Salento and the coffee region

Salento is a small, sleepy colonial town in the coffee region. We went to a small family run organic coffee farm for a tour, which was incredible. The information about each plant and how it assists the coffee plantation was fascinating, from the chilli plant which acts as insecticide to the Yukka to stop landslides, the avocado trees for fertiliser and the banana trees for shade and potassium. The farm was a humble three acres, with eight thousand coffee plants. The harvest happens twice a year and takes three whole months of twelve hour days, all picked by hand. We got to see the whole process from picking to drying, roasting and grinding—then we got a cup. Their hard labour clearly paid of,as it was one of the best cups of coffee we have had. We topped off our lovely day with a Saturday night curry—first one in about 5 months—it was delicious!

The following day we hiked in the Valle de Cocora, a beautiful expanse of lush rolling hills, cloud forest and tall wax palms. This was easily our favourite hike so far and the weather was far more manageable than in Minca.

Salento also presented us with an opportunity to play Tejo, a local game that is basically an explosive version of boules. Given that all we had to do was buy a beer in order to play, we didn’t miss out on the opportunity and many laughs were had.



We flew into Medellin from Cartagena, again making use of the ridiculously cheap flights. On the drive from the airport the city looked magnificent, sitting nestled inbetween the mountains which surround it. The weather in Medellin is perfect, around 25 degrees all year round and mainly sunny—it reminded us of English summer. We really fell in love with Medellin and quickly, largely because everything is so easy. The metro system is clean and really easy to use, the best thing about it being the cable cars that join up to the metro stations, installed in an attempt to unite the poorer areas with the centre of Medellin. It is even thought to have had an impact on crime figures, dramatically reducing crime as more people from underdeveloped neighbourhoods (up the mountains) are now able to easily travel through the city.

We took it quite easy in Medellin, taking the time to use the very well equipped hostel kitchen to make some nice meals.

One of the highlights was visiting Parque Arvi, a beautiful nature reserve accessed by cable car from the city. It is amazing how quickly the city turns to lush countryside, as you travel above forest as far as the eye can see. Pleased to escape the buzz of the city, we hardly saw anyone on our walk, enjoying a picnic in perfect weather.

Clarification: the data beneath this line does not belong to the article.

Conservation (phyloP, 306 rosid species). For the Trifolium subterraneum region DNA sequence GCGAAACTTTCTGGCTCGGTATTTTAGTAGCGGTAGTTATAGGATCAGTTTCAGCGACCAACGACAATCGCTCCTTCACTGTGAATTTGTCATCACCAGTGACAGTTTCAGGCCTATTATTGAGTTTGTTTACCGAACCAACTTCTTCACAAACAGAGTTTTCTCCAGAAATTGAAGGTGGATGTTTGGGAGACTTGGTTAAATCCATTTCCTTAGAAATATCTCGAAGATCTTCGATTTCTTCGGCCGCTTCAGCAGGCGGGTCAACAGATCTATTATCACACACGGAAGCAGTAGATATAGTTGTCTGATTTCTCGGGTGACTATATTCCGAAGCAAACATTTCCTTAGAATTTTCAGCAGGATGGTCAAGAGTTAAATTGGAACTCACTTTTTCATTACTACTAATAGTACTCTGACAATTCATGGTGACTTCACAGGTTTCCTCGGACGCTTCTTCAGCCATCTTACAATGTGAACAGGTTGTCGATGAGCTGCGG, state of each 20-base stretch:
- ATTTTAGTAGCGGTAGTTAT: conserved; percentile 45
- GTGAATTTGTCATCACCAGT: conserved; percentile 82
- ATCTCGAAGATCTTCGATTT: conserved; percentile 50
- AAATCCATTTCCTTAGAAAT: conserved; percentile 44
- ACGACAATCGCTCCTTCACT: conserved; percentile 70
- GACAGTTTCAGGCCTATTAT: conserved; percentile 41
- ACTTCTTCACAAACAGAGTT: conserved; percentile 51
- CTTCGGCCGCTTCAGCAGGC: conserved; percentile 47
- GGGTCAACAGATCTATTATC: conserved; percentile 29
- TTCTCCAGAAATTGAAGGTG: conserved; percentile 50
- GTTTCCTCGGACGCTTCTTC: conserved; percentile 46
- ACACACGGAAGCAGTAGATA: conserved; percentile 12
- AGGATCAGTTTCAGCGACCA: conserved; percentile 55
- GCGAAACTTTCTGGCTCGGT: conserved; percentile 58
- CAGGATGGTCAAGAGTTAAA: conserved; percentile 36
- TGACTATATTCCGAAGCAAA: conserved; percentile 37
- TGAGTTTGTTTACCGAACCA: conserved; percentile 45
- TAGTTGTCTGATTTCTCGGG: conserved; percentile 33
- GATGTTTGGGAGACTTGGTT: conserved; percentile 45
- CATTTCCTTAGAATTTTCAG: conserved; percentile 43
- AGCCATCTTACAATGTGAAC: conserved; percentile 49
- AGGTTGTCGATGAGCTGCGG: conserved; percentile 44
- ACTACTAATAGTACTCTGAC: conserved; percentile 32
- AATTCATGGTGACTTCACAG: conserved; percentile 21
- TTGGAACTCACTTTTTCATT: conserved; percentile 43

We also took a day trip to Guatapé, a lakeside town 1.5 hours away. The main attraction here is the “Peñol Rock” (La piedra del Peñol), a 200m scalable rock with stunning views of the local area. The town itself has quirky colourful buildings; however, has sadly become overly touristy. For example, many people visit the town to play paintball in Pablo Escobar’s old mansion.

Cartagena and the Caribbean coast

Making the most of Colombia’s cheap domestic flights, we flew from Bogota to the Caribbean coast. The lush and vibrantly green Colombian countryside did not disappoint. We split our time between Santa Marta, Minca, and Cartagena, spending most of our time hiking. One of our favourite routes was in Minca, up to the peak of Los Pinos (the pines) through a beautiful pine forest to the top of the mountain. After three solid hours of walking uphill in sticky hot weather the view was absolutely worth it, watching the clouds rolling in and around the valley.

Cartagena wasn’t our favourite place, we felt it lacked authenticity and quite frankly was so expensive it meant we could not enjoy it hugely. However, the pretty colonial buildings did somewhat make up for that.

We also ventured further afield and stayed near Tayrona National Park on an old cattle farm. We had a relaxing few days predominately reading and drinking beer in hammocks. We also went tubing down the River Buritaca. It was great fun floating along, beer in hand, enjoying the stunning jungle scenery. However, we all took a bit of a scare when we saw a snake in the water, which the guide laughingly told us was deadly. Sadly I (Rose) got a stomach bug and spent almost 3 days in bed—as even the hammocks made me feel ill! We surprisingly didn’t see much of the coast; we ventured to the beach one day but after Cuba’s incredible beaches a few weeks before it felt a bit of a let down. We also didn’t end up going into the national park after numerous people told us it was overrated and not worth the expensive entrance fee.

The flourishing jungle and stormy skies made the north of Colombia unforgettable for us, but we were looking forward to cooler climes in Medellin, the home of Pablo Escobar.


We arrived into Bogota from Cuba, instantly excited to check out the supermarket! It was worrying how much enjoyment we got from seeing aisles upon aisles of fresh food. We spent a few chilled days in a lovely hostel in Chapinero, a nice part of town. Although we didn’t do much, we drank a lot of coffee, visited some brilliant museums and met up with a couple of friends (Julia, a friend of Ali’s from university who works as a journalist; and Nuria, a friend of Rose’s from Francis Holland who now teaches English in Bogota). It was great to have an inside view of what it is like to live and work in Bogota, as well as getting recommendations for what to do and where to go in Colombia. We also took the opportunity to walk up to a viewpoint at the top of one of the hills to the east of the city. Although the altitude is not massively high, this was our first attempt at walking at this height and we definitely found ourselves working harder than usual to get to the top. It was also unfortunately a public holiday, so despite leaving really early in the morning, the route was busy.